Home prices ended 2023 at a record high as limited inventory inched prices up and buyer confidence grew thanks to a modest reduction in mortgage rates. 

 The December S&P CoreLogic Case-Shiller Indices capped a year that started slowly but ultimately saw growth across every index. The 10-cities index, which measures prices in the biggest metro areas, closed out the year with a  7.0% increase, while nationwide prices grew 5.5%, up from 5% the month prior, according to Tuesday’s report.

 Rising home prices are a promising sign for the economy, as experts remain hopeful that the country will avoid a recession. However, a continuing run on high home prices and limited inventory may lead to a slowdown in overall sales if mortgage rates remain high and wages struggle to keep up. Housing inventory remains tied up by would-be sellers afraid of the high carrying costs of new, higher mortgage rates. An overwhelming majority of Americans hold mortgages with rates below 4%.

 “Nobody is going to trade a three percent mortgage for an eight percent mortgage,” Troy Ludtka, an economist at SMBC Nikko Securities America Inc, said. 

 Ludtka said people would need to start to see mortgage rates below 6% before listing activity starts to pick up. He blames the extremely low interest rates – a hallmark of post 2008 fiscal policy – as a driving factor that led to a “massive run on price.”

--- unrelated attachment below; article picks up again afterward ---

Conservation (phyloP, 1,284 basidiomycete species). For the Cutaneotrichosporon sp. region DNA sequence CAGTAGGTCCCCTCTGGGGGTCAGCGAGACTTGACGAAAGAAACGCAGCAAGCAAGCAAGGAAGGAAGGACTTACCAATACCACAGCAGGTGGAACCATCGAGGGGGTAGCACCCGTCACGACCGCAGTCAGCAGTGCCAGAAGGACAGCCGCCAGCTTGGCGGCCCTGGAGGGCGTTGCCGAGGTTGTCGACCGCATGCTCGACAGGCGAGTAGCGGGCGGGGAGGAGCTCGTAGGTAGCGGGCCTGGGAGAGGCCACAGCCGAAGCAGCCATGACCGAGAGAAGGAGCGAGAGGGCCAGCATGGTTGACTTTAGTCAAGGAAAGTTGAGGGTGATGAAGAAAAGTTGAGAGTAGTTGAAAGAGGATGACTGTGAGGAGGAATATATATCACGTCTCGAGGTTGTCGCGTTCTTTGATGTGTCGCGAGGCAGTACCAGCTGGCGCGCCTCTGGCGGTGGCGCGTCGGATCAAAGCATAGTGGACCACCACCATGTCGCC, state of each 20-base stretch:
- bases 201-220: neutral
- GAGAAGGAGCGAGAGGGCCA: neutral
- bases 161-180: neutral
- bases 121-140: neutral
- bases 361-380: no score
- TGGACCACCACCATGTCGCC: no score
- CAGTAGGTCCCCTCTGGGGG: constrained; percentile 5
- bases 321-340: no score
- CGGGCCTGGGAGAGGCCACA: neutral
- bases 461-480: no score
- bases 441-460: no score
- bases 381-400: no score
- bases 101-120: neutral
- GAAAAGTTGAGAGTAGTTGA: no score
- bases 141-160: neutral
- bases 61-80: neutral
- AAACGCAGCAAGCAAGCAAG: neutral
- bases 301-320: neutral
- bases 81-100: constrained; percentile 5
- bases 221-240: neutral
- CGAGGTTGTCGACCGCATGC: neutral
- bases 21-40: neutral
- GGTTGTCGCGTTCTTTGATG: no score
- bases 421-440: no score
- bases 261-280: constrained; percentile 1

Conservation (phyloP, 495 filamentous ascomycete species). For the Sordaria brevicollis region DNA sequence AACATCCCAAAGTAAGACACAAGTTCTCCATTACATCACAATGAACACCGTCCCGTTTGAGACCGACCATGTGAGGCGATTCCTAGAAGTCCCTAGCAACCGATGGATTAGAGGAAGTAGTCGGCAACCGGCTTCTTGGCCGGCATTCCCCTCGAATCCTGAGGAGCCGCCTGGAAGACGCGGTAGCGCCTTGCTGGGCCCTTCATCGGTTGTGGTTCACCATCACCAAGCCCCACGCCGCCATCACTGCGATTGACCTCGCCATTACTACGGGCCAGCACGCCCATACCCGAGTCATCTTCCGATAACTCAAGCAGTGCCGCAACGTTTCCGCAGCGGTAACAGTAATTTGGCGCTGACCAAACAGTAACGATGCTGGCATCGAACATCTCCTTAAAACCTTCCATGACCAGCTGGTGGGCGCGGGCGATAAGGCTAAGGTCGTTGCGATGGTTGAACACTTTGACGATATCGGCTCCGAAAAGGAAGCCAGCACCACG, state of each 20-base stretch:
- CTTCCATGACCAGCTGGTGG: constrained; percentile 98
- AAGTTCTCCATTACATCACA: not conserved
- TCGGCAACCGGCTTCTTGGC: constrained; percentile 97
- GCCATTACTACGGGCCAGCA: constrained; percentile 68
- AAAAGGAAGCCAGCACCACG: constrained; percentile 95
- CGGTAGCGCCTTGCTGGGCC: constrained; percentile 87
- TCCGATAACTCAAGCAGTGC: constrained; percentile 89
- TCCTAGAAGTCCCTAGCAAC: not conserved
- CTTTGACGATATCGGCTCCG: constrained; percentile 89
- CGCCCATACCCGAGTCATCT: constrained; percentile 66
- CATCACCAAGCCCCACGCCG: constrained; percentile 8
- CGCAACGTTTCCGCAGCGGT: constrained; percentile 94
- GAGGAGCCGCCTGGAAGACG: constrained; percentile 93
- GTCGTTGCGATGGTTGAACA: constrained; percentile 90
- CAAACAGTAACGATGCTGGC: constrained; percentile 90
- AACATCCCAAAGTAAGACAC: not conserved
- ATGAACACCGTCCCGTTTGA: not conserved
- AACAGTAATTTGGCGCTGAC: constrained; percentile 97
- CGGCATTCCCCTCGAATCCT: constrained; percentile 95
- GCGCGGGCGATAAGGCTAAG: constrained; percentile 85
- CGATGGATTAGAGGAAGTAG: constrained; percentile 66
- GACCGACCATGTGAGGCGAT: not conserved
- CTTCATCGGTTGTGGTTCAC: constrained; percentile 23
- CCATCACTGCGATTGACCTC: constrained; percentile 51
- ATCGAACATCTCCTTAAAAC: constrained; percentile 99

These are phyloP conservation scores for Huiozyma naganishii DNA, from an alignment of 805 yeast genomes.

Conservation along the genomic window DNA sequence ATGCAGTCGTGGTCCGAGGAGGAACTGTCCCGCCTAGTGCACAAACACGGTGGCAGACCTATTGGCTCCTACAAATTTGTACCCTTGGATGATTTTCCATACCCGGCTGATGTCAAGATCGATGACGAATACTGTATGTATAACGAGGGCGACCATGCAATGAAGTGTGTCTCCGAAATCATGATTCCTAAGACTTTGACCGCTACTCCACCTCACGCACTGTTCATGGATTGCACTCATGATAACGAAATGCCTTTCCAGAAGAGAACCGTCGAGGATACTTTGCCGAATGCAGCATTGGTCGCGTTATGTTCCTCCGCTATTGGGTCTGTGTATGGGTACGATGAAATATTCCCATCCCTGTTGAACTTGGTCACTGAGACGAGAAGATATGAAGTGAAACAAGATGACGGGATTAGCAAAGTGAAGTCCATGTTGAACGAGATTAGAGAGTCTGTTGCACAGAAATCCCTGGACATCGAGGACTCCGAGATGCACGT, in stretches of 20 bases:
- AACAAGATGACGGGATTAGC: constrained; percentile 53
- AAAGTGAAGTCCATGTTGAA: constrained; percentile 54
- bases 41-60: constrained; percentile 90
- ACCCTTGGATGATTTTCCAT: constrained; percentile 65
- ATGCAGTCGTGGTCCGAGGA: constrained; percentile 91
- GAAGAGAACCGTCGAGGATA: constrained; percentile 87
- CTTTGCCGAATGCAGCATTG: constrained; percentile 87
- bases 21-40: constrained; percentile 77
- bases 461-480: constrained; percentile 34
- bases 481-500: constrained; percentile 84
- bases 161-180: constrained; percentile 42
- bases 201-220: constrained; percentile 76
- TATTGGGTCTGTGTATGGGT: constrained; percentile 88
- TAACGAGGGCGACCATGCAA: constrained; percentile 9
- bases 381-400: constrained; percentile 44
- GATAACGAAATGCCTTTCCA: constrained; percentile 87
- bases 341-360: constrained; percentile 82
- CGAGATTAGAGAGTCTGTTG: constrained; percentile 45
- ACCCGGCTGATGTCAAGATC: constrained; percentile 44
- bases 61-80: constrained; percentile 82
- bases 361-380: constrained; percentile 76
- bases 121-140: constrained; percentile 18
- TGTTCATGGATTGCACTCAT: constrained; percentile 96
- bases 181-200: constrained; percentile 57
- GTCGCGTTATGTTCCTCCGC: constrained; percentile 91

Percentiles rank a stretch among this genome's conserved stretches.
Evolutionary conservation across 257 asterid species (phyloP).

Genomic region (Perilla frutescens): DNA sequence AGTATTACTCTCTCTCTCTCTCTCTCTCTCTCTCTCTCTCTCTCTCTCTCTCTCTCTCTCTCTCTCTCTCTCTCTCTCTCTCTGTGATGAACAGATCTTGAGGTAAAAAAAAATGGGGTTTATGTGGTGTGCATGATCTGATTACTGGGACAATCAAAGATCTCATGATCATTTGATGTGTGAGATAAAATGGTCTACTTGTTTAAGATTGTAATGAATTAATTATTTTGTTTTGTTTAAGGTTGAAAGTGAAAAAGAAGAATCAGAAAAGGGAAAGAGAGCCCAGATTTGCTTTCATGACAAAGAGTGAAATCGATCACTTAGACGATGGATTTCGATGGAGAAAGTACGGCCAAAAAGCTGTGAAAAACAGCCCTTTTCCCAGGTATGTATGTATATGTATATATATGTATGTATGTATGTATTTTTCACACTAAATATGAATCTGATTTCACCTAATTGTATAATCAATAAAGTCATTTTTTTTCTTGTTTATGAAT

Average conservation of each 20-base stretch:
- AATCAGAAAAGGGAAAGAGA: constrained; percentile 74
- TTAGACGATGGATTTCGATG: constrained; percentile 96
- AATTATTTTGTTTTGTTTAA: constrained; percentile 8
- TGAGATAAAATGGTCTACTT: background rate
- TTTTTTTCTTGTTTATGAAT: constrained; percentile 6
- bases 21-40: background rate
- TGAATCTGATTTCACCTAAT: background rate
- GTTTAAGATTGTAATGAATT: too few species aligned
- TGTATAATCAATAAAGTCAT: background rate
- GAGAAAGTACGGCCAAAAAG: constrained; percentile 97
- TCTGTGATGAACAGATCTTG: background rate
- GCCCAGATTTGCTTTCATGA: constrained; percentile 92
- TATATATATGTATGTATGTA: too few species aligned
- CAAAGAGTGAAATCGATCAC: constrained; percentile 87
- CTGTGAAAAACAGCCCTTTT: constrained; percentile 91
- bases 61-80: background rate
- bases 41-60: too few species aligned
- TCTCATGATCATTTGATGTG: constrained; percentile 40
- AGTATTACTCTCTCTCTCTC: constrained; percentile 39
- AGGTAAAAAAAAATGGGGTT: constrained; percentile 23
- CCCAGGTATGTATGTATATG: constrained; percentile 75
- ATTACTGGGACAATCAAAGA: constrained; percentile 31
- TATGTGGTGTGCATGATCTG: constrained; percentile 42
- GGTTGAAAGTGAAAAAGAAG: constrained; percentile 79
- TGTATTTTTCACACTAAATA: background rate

“I expect prices to come down at some point in the next year,” he said.

Rising home prices are great for existing homeowners who might prefer to avoid any market correction. But for would-be buyers, who would like to see more accessible price points, feeling priced out of the market is a cause for concern.

“This report shows we are not in a recession,” said Peter Morici, an economist and professor at the University of Maryland, who added that the housing market has done its part to usher the economy into soft landing territory.

“Big cities are coming back,” he said, noting that the uptick in housing prices – and overall economic rebound – isn’t being equally shared by all. 

Morici stressed that housing markets fare better when near areas of wage growth, a notion supported by the report. Los Angeles and New York are up 8.3% and 7.6% respectively over the past year. Certain markets, with diverse earners, across industries, are better suited to affording consistently rising prices. 

 “Markets that reinvent themselves like Manhattan and San Francisco,” largely known for being cross-sections of earners from tech, arts, hospitality and finance sectors, fetch high prices with little sign of stopping, Morici said.

 San Diego’s housing market had the strongest finish with an 8.8% price increase. 

Portland, Ore., eked out an uptick in prices to close out the year at 0.3% after eleven consecutive months of negative growth. 

The housing market has much to look forward to in 2024, namely a rate cut by the Fed.  If rate cuts arrive in June, as expected, lower interest rates might send the housing market into a frenzy as buyers and sellers race to make up for time lost due to 18 months of above 6% mortgage rates.

 “Housing continues to appreciate ahead of inflation,” Morici said. “Housing is reflective of the economy.”